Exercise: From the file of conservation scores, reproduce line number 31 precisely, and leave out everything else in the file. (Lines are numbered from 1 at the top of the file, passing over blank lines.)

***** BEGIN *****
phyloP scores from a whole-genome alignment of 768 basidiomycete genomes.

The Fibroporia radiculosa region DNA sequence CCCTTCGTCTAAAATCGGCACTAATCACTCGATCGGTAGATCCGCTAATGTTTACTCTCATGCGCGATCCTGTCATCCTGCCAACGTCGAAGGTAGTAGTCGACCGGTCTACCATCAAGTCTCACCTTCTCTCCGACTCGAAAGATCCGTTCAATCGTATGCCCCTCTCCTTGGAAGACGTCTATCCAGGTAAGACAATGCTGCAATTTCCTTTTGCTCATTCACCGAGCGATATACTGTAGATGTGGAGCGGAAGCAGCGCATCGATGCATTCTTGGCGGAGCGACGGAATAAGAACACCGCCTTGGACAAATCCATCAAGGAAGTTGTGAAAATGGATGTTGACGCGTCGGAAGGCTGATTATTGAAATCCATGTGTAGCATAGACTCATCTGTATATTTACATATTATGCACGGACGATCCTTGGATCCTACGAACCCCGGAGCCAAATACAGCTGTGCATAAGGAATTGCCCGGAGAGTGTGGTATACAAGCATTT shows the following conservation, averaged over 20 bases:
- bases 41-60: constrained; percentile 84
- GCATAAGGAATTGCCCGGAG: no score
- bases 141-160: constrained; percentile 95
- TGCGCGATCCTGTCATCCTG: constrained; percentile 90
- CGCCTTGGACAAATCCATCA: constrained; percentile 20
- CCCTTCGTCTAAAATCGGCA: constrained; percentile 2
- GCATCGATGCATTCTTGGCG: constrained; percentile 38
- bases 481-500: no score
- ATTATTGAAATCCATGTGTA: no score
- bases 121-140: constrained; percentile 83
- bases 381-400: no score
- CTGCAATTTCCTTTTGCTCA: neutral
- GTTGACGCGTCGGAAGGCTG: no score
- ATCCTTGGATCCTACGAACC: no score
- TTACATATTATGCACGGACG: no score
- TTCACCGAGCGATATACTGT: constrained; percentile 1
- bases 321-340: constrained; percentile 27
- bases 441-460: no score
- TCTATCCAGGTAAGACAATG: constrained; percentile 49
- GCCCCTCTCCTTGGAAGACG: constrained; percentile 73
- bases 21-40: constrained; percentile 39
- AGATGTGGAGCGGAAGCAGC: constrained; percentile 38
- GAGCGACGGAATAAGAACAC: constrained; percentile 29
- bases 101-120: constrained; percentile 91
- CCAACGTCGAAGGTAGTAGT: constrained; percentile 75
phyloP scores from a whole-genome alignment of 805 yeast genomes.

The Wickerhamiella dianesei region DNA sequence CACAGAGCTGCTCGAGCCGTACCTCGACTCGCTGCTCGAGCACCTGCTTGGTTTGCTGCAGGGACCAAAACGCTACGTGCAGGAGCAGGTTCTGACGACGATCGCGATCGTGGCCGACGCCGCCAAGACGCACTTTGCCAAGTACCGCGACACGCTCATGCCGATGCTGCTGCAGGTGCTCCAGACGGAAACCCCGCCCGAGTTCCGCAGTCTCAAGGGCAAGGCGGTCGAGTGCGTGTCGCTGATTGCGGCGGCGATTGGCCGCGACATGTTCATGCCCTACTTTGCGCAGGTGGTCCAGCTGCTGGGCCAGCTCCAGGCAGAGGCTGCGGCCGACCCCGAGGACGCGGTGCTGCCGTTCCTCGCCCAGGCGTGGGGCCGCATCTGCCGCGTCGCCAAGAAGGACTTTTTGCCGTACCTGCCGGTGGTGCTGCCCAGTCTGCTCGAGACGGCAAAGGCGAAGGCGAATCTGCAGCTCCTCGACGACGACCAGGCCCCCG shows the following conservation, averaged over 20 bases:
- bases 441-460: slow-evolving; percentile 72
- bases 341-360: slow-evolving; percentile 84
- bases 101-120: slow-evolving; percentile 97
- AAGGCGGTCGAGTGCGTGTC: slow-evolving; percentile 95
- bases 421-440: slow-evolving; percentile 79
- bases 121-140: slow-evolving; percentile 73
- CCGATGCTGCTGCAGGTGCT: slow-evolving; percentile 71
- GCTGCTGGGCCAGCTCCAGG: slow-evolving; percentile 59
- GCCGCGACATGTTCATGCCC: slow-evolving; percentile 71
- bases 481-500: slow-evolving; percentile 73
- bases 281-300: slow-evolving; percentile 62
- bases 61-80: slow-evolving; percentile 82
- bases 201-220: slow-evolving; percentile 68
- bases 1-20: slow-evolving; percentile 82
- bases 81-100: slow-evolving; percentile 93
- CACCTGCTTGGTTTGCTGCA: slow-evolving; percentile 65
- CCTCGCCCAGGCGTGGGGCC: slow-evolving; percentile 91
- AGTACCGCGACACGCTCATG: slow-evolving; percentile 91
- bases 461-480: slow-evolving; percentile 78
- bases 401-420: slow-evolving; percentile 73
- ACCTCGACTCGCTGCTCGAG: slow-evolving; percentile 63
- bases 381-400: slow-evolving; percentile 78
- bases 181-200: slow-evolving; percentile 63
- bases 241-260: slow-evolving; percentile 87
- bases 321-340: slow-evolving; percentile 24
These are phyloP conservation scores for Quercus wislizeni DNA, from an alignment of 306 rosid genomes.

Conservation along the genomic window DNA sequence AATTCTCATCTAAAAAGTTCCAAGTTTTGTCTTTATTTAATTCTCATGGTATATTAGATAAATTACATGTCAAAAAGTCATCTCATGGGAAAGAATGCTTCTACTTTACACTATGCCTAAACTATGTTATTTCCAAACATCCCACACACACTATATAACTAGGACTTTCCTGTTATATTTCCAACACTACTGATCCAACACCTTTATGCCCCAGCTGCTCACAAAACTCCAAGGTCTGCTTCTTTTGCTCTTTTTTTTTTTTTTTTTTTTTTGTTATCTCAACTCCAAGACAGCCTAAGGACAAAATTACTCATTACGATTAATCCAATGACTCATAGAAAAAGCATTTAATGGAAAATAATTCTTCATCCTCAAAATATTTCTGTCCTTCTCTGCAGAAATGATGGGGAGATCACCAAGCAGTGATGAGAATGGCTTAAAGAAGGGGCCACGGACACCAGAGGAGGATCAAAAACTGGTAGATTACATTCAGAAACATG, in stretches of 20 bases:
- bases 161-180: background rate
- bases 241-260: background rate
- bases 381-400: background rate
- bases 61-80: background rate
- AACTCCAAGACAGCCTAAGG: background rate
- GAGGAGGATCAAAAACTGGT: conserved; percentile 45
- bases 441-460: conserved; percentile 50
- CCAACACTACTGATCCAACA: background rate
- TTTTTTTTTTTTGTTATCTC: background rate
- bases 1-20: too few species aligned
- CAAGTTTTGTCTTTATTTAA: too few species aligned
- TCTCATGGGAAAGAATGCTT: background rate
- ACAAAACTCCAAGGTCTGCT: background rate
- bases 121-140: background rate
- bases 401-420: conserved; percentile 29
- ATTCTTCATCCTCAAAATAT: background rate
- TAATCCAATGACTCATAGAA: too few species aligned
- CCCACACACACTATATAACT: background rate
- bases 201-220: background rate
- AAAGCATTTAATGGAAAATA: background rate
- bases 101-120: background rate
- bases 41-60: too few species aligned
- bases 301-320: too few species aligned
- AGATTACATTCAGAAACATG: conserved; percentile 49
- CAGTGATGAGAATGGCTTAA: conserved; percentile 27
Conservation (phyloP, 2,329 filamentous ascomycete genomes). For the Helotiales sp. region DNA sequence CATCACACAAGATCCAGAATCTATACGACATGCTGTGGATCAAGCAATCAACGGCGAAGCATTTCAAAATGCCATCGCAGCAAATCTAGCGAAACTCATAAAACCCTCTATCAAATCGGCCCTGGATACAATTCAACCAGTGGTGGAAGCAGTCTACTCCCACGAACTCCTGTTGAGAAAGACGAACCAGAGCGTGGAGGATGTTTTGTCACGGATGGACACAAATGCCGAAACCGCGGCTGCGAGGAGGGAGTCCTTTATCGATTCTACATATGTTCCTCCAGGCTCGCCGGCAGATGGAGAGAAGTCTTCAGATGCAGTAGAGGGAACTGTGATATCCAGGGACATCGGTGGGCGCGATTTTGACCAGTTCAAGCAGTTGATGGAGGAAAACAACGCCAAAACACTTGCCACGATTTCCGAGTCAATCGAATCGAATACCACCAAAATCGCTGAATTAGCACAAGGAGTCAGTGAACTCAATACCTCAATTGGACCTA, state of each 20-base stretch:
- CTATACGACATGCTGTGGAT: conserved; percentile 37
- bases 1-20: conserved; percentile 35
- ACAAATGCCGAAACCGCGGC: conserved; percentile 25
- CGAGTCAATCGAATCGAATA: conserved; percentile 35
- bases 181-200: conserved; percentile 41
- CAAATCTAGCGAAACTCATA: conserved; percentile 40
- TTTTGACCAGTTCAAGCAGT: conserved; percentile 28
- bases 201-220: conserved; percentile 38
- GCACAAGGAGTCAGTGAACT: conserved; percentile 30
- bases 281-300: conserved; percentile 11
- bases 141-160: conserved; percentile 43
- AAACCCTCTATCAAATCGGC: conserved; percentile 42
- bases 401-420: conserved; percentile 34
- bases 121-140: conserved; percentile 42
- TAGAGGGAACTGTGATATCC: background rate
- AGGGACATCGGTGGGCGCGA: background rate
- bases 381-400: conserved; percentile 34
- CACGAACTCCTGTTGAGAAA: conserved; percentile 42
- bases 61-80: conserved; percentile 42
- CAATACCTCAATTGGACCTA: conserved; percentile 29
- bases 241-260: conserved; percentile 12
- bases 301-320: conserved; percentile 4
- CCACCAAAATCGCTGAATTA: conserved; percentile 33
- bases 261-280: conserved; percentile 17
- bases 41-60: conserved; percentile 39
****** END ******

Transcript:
- bases 341-360: slow-evolving; percentile 84